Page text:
[Images above] Credit: NIST
Researchers at Michigan Technological University, Purdue University, Washington University, and University of Texas at Dallas developed a new nanowire design—a boron nitride nanotube filled with tellurium atomic chains—that can be controlled by light and pressure, which is promising for wearable tech.
Northwestern University researchers developed a new method to view the dynamic motion of atoms in atomically thin 2D materials. The method involves applying an electric current to the material and observing it with electron microscopy.
Scientists at Rice University, the University of Tennessee, Knoxville, and Oak Ridge National Laboratory used a small laser mounted to a scanning electron microscope to create laser-induced graphene with features more than 60% smaller than the macro version and almost 10 times smaller than typically achieved with an infrared laser.
By fluidizing catalyst particles in electrolyte instead of gluing them to electrodes, Northwestern University researchers made electrocatalytic reactions that are more efficient and longer lasting, which could improve production processes for electrochemical energy conversion and storage.
Researchers from Daegu Gyeongbuk Institute of Science and Technology fabricated an electrode using nickel cobalt sulphide nanoflakes on a sulphur-doped graphene, leading to a long-life battery with high discharge capacity.
An international team led by researchers at University College London revealed new insights into the workings of a lithium battery by virtually “unrolling” its coil of electrode layers using an algorithm designed for papyrus scrolls.
Researchers at Turkey’s Firat University tested how temperature changes affect the durability of solar glass under different operating conditions. They found reduction in both exergy and energy efficiencies were attributable to a large number of micro-cracks and deformations on the glass surfaces.
Researchers from the Moscow Institute of Physics and Technology found sensitivity of biological detectors increases when the ring resonator and waveguide are put on two different planes. The proposed device can be integrated with materials like graphene oxide for providing adsorption of biomolecules on the sensitive part of the optical elements.
Researchers at Cancer Research UK Cambridge Institute and the University of Cambridge developed a new scanning technique that uses hyperpolarized carbon-13 MRI to monitor the metabolism of different types of breast cancer, thereby identifying how rapidly a tumour is growing.
Researchers from the Moscow Institute of Physics and Technology and Prokhorov General Physics Institute, RAS, developed a unique smart material based on a combination of gold nanoparticles with low-energy polymer structures that is characterized by supersensitivity to DNA signals.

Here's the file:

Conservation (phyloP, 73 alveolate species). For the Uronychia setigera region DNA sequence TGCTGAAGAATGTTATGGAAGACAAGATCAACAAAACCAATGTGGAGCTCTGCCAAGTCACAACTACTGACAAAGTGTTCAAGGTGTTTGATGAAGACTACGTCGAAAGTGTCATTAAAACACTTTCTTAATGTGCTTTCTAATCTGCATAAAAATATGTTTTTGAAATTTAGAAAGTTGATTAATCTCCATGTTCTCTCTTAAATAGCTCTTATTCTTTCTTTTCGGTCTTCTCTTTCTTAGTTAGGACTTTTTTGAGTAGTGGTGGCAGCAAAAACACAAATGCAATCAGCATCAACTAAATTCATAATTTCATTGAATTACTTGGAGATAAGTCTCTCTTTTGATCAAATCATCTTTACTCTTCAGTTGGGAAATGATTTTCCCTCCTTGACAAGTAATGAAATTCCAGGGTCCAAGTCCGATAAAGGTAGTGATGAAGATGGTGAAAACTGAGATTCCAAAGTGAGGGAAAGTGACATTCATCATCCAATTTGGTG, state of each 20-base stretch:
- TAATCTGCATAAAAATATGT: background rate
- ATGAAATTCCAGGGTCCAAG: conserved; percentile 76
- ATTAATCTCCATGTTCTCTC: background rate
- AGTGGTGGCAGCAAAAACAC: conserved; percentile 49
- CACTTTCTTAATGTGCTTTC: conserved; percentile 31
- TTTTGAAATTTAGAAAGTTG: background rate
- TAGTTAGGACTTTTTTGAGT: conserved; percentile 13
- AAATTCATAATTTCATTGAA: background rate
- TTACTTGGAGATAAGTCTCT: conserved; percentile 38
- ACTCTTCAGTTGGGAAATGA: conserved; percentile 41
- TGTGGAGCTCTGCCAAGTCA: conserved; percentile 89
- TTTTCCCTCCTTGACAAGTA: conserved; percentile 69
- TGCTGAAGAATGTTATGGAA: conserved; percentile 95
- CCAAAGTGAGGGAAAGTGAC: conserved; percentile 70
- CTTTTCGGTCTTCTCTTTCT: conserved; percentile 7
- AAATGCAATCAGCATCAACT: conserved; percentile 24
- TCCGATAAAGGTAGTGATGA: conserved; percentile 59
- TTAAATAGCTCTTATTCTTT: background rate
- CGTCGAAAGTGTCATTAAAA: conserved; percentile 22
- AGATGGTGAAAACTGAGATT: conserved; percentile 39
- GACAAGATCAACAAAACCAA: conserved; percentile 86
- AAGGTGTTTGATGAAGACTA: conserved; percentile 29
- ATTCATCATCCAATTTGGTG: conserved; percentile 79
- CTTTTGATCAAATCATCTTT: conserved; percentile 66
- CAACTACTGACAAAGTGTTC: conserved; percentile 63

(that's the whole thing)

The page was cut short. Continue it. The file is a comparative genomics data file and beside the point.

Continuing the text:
University of Southern California researchers used a new set of machine learning algorithms and a software tool called PrintFixer to improve 3D printing accuracy by 50% or more. PrintFixer uses data gleaned from past 3D printing jobs to train its AI to predict where the shape distortion will happen, in order to fix print errors before they occur.
Physicists at the University of Vienna in collaboration with the Max Planck Institute for Polymer Research discovered a new type of glass formed by long, cyclic molecules. They successfully demonstrated that by making parts of the rings more mobile, the rings become more strongly entangled, and the molecular fluid glassifies.
The U.S. National Energy Technology Laboratory is collaborating with the University of Kentucky and their subcontractor Virginia Tech to demonstrate a novel process for the extraction of rare earth elements from coal using plasma.
Researchers reported that the van der Waals material gadolinium tritelluride displays the highest electronic mobility among all known layered magnetic materials. It also has magnetic order and can easily be exfoliated.
Researchers led by the University of Sydney used perovskites to make Faraday rotators, which are used to manipulate light in a range of devices across industry and science. They showed that the performance of perovskites can rival that of commercial standards for certain colours within the visible spectrum.
The Ohio State University researchers found when scientists and others use their specialized jargon terms while communicating with the general public, the public said they were less interested in science and were less likely to think they were good at science, felt less informed about science, and felt less qualified to discuss science topics.